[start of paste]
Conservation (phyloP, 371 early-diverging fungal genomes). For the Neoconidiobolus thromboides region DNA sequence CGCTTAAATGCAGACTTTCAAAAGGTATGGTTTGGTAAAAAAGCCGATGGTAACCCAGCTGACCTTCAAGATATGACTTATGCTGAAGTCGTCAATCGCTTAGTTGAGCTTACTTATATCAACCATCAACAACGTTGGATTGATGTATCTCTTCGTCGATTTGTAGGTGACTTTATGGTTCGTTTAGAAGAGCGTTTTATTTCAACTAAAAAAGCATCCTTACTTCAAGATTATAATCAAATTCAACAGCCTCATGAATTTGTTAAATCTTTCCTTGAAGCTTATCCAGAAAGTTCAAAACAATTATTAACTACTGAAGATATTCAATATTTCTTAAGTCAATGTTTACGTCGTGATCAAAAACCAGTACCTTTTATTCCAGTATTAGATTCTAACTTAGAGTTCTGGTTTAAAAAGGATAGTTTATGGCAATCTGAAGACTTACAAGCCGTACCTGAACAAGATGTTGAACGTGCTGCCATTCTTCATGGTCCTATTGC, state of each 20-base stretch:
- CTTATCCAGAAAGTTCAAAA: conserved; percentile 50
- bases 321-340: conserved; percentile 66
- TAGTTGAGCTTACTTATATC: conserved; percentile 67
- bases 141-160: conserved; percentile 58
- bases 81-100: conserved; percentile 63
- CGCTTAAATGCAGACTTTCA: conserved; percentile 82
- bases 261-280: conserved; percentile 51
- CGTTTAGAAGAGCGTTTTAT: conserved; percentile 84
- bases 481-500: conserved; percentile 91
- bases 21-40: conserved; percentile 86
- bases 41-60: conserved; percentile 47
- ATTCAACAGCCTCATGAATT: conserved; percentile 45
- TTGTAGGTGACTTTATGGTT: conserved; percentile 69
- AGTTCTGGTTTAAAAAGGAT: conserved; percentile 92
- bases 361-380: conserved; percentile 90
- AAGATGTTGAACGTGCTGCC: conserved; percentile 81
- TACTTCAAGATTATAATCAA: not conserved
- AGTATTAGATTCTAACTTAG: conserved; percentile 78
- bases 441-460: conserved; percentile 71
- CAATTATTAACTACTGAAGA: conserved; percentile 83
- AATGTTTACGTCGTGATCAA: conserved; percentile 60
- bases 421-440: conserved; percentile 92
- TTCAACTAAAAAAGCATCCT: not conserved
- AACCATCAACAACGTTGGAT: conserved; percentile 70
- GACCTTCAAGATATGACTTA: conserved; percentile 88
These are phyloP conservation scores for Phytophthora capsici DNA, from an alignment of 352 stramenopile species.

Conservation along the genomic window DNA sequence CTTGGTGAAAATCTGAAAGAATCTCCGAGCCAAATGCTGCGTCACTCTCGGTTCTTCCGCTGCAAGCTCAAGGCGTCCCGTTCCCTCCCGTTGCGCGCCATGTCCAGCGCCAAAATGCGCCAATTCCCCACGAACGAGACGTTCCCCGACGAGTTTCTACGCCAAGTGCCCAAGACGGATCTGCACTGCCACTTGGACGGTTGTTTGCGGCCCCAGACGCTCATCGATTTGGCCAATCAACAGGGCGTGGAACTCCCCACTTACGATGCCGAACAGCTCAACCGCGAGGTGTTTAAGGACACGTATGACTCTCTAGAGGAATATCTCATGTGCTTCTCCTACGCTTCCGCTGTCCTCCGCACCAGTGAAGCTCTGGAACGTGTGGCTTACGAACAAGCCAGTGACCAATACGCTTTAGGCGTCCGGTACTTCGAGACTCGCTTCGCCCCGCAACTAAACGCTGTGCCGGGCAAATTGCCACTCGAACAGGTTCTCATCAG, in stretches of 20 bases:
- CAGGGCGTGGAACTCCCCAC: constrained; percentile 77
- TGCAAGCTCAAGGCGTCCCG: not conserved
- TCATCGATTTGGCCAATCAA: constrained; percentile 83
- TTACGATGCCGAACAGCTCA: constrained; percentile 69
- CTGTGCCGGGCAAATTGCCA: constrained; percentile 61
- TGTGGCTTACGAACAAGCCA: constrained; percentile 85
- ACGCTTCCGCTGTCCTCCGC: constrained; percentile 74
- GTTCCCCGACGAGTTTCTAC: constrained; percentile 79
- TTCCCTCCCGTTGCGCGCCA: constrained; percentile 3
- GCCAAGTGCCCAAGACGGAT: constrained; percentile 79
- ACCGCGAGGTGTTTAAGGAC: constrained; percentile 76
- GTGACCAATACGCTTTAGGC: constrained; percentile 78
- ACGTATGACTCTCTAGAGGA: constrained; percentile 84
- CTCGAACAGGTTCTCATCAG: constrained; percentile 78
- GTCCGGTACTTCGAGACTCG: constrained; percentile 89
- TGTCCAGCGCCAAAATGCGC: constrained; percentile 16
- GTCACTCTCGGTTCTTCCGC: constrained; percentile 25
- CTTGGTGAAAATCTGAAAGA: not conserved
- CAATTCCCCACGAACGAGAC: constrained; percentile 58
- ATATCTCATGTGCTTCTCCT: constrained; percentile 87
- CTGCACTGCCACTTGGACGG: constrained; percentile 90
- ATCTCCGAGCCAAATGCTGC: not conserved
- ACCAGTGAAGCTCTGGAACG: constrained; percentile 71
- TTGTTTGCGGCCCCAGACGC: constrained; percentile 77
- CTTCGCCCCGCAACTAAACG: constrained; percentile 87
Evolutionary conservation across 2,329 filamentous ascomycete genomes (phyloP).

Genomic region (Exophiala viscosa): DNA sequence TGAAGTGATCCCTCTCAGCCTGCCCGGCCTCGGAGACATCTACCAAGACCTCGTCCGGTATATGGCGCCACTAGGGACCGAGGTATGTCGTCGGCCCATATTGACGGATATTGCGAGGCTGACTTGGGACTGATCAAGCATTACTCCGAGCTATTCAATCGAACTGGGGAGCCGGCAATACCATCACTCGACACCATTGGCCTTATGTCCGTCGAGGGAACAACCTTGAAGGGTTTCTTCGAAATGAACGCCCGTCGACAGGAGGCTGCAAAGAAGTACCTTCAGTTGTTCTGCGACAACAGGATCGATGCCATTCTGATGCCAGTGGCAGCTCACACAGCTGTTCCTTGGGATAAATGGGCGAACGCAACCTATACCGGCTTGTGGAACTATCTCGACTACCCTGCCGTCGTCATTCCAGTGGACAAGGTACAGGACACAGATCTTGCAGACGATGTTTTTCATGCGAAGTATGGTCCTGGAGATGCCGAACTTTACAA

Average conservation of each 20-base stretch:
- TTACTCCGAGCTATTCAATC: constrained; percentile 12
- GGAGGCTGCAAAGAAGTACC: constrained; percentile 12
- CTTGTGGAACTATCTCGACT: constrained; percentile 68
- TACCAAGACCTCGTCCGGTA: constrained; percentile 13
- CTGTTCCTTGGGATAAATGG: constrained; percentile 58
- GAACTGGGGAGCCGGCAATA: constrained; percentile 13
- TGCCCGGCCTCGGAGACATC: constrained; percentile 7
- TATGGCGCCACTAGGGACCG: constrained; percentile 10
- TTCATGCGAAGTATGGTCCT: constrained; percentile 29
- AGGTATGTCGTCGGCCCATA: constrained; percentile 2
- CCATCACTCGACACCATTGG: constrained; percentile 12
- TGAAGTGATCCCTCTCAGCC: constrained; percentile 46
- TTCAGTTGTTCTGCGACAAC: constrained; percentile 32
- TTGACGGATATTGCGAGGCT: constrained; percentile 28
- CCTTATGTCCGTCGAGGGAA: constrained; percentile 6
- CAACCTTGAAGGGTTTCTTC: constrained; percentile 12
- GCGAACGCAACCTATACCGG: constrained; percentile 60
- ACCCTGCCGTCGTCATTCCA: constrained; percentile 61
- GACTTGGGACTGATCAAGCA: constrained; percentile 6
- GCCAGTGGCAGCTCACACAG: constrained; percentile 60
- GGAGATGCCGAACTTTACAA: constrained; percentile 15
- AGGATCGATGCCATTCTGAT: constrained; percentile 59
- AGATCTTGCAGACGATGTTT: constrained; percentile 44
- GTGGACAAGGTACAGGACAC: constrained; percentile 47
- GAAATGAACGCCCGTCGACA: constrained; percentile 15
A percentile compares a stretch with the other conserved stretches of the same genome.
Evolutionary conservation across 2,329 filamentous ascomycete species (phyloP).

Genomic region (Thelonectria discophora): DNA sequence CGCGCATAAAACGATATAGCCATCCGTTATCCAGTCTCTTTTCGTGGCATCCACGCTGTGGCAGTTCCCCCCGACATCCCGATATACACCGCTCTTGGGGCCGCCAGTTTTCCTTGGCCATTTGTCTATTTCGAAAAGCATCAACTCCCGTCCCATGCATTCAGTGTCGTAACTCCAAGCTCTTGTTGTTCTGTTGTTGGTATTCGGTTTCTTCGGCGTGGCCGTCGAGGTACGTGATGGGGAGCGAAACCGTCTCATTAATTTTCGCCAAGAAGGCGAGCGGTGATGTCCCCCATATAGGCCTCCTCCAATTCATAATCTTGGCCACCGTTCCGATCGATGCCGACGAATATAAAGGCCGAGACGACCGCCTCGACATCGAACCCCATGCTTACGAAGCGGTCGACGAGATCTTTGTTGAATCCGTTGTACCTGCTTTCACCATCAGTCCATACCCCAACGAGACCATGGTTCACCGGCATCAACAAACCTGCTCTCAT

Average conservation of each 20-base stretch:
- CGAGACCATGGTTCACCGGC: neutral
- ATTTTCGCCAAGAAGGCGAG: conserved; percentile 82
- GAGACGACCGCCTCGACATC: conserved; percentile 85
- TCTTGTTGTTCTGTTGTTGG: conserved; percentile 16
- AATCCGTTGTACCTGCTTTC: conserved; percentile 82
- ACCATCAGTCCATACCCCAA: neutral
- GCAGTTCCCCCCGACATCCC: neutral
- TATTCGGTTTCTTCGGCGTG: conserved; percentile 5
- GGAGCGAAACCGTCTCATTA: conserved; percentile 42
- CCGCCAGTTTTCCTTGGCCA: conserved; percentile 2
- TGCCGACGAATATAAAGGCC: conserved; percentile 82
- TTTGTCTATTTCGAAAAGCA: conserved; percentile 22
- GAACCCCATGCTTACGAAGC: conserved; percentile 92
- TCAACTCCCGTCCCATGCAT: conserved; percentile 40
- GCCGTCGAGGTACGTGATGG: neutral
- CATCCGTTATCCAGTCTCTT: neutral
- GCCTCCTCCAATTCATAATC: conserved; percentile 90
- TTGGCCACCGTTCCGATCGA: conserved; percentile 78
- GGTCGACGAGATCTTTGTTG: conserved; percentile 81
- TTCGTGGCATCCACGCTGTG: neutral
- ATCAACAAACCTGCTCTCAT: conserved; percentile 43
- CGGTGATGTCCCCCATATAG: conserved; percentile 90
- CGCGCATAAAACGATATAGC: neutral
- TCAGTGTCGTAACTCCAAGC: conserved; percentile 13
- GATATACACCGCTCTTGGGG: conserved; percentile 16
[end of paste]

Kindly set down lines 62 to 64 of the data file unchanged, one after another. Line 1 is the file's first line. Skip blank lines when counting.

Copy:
- GAACTGGGGAGCCGGCAATA: constrained; percentile 13
- TGCCCGGCCTCGGAGACATC: constrained; percentile 7
- TATGGCGCCACTAGGGACCG: constrained; percentile 10